The British Museum is 250 years old. In the time since it opened, a lot has changed – the means of acquiring artefacts, which were once acceptable, are no longer seen in the same light.
Perhaps now, in celebration of this anniversary, the time is right for the British Museum to re-invent itself, but repatriating the disputed artefacts in its collection, by negotiating new deals & exchanges, by looking forward rather than backward.
In praise of the British Museum
Saturday June 7, 2003
This nation has too few monuments to the mind. Quite the grandest can be found in the capital – the British Museum, which is 250 years old today. A project of the 18th-century English enlightenment, it offered an education to the masses at a time when the country’s monarch, and much of its ruling classes, were indifferent to the public’s need for scholarly nourishment. It took an act of parliament to set up, was paid for by a public lottery and was founded in Bloomsbury in 1753 where it still stands. The first national public museum in the world opened for “all studious and curious persons” two years later. Dickens, Marx and Orwell all passed through its neo-classical portals in the pursuit of knowledge.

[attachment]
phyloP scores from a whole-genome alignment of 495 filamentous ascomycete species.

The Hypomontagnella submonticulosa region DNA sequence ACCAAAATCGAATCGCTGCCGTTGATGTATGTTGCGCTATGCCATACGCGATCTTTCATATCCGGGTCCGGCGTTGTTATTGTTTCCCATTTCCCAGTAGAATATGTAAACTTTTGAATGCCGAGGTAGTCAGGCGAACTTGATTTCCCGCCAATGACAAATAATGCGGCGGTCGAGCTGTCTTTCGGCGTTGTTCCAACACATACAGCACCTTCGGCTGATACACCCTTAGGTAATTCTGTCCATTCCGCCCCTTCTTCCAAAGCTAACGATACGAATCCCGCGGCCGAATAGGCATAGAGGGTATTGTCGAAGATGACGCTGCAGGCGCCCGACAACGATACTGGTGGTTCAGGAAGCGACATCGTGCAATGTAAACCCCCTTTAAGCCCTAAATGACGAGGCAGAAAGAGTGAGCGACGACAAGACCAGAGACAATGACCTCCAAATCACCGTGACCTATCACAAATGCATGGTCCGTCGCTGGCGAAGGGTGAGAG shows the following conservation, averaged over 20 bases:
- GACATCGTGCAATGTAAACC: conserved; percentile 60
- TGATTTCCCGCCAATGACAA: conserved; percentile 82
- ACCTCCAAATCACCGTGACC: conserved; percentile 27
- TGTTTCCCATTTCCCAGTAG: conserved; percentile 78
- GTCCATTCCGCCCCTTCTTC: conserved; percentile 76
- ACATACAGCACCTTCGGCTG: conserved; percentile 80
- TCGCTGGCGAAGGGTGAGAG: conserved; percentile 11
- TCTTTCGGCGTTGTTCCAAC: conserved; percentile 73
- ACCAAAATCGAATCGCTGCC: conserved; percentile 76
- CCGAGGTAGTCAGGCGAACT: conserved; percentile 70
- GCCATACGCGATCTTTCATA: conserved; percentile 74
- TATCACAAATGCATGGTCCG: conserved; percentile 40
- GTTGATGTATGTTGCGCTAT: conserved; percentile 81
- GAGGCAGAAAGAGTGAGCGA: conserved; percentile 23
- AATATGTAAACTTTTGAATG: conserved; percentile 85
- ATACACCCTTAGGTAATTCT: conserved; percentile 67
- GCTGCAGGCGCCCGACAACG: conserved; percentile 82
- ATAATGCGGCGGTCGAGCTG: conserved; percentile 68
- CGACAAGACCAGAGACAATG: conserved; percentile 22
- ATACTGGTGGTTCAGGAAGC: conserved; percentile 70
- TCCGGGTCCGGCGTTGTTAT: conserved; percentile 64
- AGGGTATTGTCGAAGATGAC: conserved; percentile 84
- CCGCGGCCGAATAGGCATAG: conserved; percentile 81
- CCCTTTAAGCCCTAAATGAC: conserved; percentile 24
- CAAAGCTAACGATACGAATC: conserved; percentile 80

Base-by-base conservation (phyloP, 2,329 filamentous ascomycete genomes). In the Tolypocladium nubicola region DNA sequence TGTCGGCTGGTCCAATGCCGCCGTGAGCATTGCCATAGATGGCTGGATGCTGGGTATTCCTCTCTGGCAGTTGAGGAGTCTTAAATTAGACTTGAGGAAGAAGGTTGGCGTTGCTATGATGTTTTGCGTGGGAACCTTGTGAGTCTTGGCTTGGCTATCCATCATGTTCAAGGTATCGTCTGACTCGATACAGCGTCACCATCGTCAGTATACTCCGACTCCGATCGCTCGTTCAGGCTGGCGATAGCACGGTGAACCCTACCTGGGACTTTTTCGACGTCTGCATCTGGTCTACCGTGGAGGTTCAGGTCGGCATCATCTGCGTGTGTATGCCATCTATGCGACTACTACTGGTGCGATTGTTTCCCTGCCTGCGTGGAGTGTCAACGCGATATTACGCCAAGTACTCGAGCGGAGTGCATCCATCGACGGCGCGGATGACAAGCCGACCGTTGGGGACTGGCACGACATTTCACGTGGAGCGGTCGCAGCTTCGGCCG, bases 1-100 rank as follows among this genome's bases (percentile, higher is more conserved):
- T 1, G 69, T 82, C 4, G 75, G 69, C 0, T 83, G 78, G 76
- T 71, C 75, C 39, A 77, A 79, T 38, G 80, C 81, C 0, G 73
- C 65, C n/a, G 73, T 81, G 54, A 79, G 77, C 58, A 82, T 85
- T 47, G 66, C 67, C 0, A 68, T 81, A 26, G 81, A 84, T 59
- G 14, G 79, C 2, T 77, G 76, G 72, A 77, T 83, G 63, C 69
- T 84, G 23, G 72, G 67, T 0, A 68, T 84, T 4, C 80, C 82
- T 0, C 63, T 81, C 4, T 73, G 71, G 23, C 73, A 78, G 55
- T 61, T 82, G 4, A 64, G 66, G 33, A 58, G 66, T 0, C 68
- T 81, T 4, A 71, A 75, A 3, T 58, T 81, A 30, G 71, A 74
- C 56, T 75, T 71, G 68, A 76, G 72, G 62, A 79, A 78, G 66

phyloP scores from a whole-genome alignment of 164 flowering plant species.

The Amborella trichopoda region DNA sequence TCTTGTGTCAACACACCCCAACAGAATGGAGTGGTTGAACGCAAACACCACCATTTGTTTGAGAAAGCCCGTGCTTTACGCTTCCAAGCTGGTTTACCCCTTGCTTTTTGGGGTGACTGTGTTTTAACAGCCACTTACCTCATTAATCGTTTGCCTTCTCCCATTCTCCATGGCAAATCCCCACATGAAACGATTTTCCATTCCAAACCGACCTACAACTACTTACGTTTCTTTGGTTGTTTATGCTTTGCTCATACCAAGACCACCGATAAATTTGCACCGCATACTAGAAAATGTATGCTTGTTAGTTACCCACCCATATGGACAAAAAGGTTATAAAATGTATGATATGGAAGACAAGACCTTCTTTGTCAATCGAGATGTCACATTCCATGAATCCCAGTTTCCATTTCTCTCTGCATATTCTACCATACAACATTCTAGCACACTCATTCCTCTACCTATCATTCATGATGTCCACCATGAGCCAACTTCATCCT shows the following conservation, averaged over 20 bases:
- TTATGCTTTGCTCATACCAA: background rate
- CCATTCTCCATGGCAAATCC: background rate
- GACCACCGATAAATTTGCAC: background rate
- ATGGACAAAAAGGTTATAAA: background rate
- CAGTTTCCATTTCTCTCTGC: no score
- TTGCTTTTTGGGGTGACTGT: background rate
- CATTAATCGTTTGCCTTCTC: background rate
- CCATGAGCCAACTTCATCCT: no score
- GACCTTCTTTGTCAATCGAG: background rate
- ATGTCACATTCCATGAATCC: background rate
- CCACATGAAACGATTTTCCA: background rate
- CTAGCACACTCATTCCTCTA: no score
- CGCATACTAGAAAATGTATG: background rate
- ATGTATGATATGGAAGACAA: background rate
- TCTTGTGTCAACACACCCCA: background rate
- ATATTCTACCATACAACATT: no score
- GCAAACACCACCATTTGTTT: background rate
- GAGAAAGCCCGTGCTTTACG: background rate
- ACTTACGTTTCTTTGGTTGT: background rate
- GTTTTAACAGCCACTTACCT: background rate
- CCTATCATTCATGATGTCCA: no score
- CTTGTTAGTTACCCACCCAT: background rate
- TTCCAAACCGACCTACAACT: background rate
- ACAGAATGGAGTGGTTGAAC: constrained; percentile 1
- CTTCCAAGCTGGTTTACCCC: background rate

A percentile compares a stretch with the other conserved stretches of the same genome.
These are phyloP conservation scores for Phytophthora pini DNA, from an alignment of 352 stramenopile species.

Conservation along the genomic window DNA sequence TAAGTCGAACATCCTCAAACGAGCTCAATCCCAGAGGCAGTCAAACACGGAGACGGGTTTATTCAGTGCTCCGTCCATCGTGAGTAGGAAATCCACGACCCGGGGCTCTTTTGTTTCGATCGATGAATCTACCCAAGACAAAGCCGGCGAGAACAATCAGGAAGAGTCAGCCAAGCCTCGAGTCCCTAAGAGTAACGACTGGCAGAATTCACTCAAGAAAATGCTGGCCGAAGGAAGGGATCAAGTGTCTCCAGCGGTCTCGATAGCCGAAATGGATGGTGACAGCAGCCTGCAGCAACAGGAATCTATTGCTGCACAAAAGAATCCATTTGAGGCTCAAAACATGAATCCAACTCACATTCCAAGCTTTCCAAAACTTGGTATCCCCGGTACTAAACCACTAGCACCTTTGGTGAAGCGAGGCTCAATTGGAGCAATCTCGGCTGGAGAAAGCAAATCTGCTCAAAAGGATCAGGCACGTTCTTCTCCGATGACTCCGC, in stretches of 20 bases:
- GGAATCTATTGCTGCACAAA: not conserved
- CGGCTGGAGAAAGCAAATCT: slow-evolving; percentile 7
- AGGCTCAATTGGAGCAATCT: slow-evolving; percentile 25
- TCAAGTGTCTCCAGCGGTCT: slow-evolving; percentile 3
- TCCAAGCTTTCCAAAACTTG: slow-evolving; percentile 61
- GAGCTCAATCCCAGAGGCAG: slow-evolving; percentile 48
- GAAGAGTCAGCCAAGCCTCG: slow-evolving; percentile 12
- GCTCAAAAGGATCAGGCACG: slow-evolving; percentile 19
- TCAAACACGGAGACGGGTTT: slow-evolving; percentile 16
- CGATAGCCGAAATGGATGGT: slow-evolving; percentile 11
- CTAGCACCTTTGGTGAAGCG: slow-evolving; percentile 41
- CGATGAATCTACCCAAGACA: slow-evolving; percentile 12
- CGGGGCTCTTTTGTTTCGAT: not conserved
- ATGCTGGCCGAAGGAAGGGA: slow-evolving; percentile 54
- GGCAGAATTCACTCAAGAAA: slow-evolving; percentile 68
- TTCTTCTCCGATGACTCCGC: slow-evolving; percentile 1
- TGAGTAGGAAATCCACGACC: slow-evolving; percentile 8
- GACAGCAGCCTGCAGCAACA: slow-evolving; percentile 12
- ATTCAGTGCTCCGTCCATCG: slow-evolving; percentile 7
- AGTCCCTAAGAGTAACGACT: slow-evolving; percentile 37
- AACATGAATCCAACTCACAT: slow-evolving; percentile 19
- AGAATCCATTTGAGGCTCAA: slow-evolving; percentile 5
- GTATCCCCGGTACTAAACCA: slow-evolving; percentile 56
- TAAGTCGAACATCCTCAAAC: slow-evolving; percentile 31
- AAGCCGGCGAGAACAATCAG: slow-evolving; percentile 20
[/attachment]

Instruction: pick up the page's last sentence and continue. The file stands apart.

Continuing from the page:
The British Museum made its name by collecting and cataloguing the world. It has sensibly abjured the trend for many public places to be an arm of the entertainment industry. This can be deeply unfashionable, but there is a place for it – highlighted by the need to repair Iraq’s cultural heritage, a task which the British Museum’s curators and conservators are uniquely equipped to help. Of course one person’s accumulated wealth can be viewed as another’s loss. Plunder may have brought the Elgin Marbles to Britain, but it is undeniable that they remain free for anyone to see. These arguments should be put to one side today. The British Museum’s repository of knowledge instead should be celebrated.
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